jerryking + attention_economy   3

Opinion | Can We Slow Down Time in the Age of TikTok?
Aug. 31, 2019 | The New York Times | By Jenny Odell. Ms. Odell is a writer and artist.

"I can’t give my students more time. But I try to change the way they think about and value it."

Ms. Odell, a writer and artist at Stanford, wishes her students would slow down, be allowed to focus on one thing--particularly in an era where "Time is precious; time is money". Students spend their time responding to their phones and to social media which is a drawback to their capacity to concentrate......The attention economy demands not just consumption but also the production and upkeep of a marketable self. The work of self-promotion fills every spare moment. In the age of the personal brand, when you might be posting not just for friends but potential employers, there’s no such thing as free time.....Odell's students includes many who aren’t art majors, some of whom may never have made art before. She gives them the same advice every quarter: Leave yourself twice as much time as you think you need for a project, knowing that half of that may not look like “making” anything at all. There is no Soylent version of thought and reflection — creativity is unpredictable, and it simply takes time. .....When Odell is bird watching (a favorite pastime that is, strictly speaking, “unproductive,”), she's noticed that her perception of time slows down. All of her attention is collected into a single focal point, kept there by fascination and genuine, almost unaccountable interest. This is the experience of learning that she want for her students — that she wants for everyone, actually — but it’s a fragile state. It requires maintenance.........That’s why she's built time into her classes for students to sit or wander outside, observing something specific — for example, how people interact with their devices. She takes one of her classes on a hike, using the app iNaturalist to identify plants and animals. Students don’t just need to be brought into contact with new ideas, they also need the time for sustained inquiry, a kind of time outside of time where neither they nor their work is immediately held to the standards of productivity......Odell wants people to make work that is *deliberately useless* in a way that pokes at prevailing notions of usefulness. Art seeks not to resolve or produce, but remains (and, indeed, luxuriates) in the realm of questioning......the attention economy makes time feel contracted into an endless and urgent present. A simple awareness of history can help cultivate a different sense of time.......reading history about the past trials and successes of activism, or taking historical walking tours of a city can counter feelings of despair and distraction.....Taking a longer view can help to stop feelings of being an unmoored producer of work and reaction and all you to see yourself as an actors grounded in real, historical time. This, just as much as the capacity to follow one’s own curiosity at length, might be the best way to fortify yourself against the forces that splinter our attention.....If we want students to be thinkers, then we need to give them time to think....Let's all agree: to just slow down.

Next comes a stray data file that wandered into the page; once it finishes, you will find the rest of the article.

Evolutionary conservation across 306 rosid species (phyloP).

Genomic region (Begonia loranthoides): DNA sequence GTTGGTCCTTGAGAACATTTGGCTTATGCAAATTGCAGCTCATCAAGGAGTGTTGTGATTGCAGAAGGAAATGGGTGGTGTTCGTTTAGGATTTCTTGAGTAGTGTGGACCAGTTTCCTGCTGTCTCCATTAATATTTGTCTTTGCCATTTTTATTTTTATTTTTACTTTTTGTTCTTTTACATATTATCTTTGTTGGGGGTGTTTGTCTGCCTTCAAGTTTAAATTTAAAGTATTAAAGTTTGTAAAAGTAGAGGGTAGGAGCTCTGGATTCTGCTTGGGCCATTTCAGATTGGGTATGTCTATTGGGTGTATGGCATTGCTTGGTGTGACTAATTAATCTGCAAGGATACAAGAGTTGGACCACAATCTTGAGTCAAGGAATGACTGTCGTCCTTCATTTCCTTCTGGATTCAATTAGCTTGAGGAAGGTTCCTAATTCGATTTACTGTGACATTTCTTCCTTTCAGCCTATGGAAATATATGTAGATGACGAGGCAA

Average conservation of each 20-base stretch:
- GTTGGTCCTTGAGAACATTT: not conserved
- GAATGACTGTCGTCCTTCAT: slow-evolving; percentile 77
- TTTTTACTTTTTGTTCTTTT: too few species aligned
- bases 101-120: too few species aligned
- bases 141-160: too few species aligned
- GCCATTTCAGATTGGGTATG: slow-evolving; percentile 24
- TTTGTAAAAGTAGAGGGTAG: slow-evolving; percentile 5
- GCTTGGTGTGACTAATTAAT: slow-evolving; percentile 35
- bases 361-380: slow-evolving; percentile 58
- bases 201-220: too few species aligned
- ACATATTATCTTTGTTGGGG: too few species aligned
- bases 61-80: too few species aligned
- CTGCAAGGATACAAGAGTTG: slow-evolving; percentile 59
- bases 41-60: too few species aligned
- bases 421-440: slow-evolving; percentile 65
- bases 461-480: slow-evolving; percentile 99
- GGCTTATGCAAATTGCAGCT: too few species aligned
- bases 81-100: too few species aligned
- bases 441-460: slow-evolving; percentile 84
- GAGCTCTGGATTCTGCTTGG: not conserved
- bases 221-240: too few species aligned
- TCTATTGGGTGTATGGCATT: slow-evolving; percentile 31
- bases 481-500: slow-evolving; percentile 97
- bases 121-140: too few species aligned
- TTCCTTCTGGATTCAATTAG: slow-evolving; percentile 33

advice  art  attention_economy  buffering  Colleges_&_Universities  creativity  focus  idleness  mindfulness  monotasking  noticing  op-ed  personal_branding  reflections  self-promotion  slack_time  Slow_Movement  students  sustained_inquiry  thinking  timeouts 
7 weeks ago by jerryking
Why some killer diseases are overlooked
Simon Kuper FEBRUARY 1, 2018

A poor-children’s disease — diarrhoea, which kills the most kids after pneumonia, is another example — won’t produce many well-off, articulate advocates. Moreover, there’s no simple magic bullet for pneumonia. The disease has many causes and two main forms: viral and bacterial. Health workers often misdiagnose it, sometimes because they haven’t been trained in pneumonia. And many health workers will continue to emigrate from poor to rich countries, says Tom Kenyon, who heads Project HOPE, a health NGO.

Still, difficult as pneumonia is, it’s fixable. Its death toll has fallen, albeit slowly.
attention_economy  brain_drain  disease  malaria  overlooked  pneumonia  Simon_Kuper  vaccines 
february 2018 by jerryking
Gaining and holding attention in a cluttered world
Jun 2007 | Public Relations Tactics. New York: Vol. 14, Iss.
6; pg. 6, 1 pgs | by John Guiniven. In their breakthrough book "The
Attention Economy," Thomas Davenport and John Beck said an important
distinction exists between awareness and attention."We are aware of many
things, but not paying attention to them,' ' they wrote.When we focus
on a particular item, we become engaged, attentive, and we move to a
decision phase, which leads to the sought-after and repeat
behaviors....Finally, evaluation, often ignored in awareness campaigns,
needs to be incorporated into attention campaigns. Was the message
source - the spokesperson or the organization itself- seen as
trustworthy and credible? Was the message context related to a concern
of the audience?Was the message content engaging to the point of
audience involvement? Did the audience consider the substance of the
message?
attention  public_relations  ProQuest  Thomas_Davenport  analytics  attention_spans  awareness  attention_economy  Communicating_&_Connecting  messaging  pay_attention 
march 2010 by jerryking

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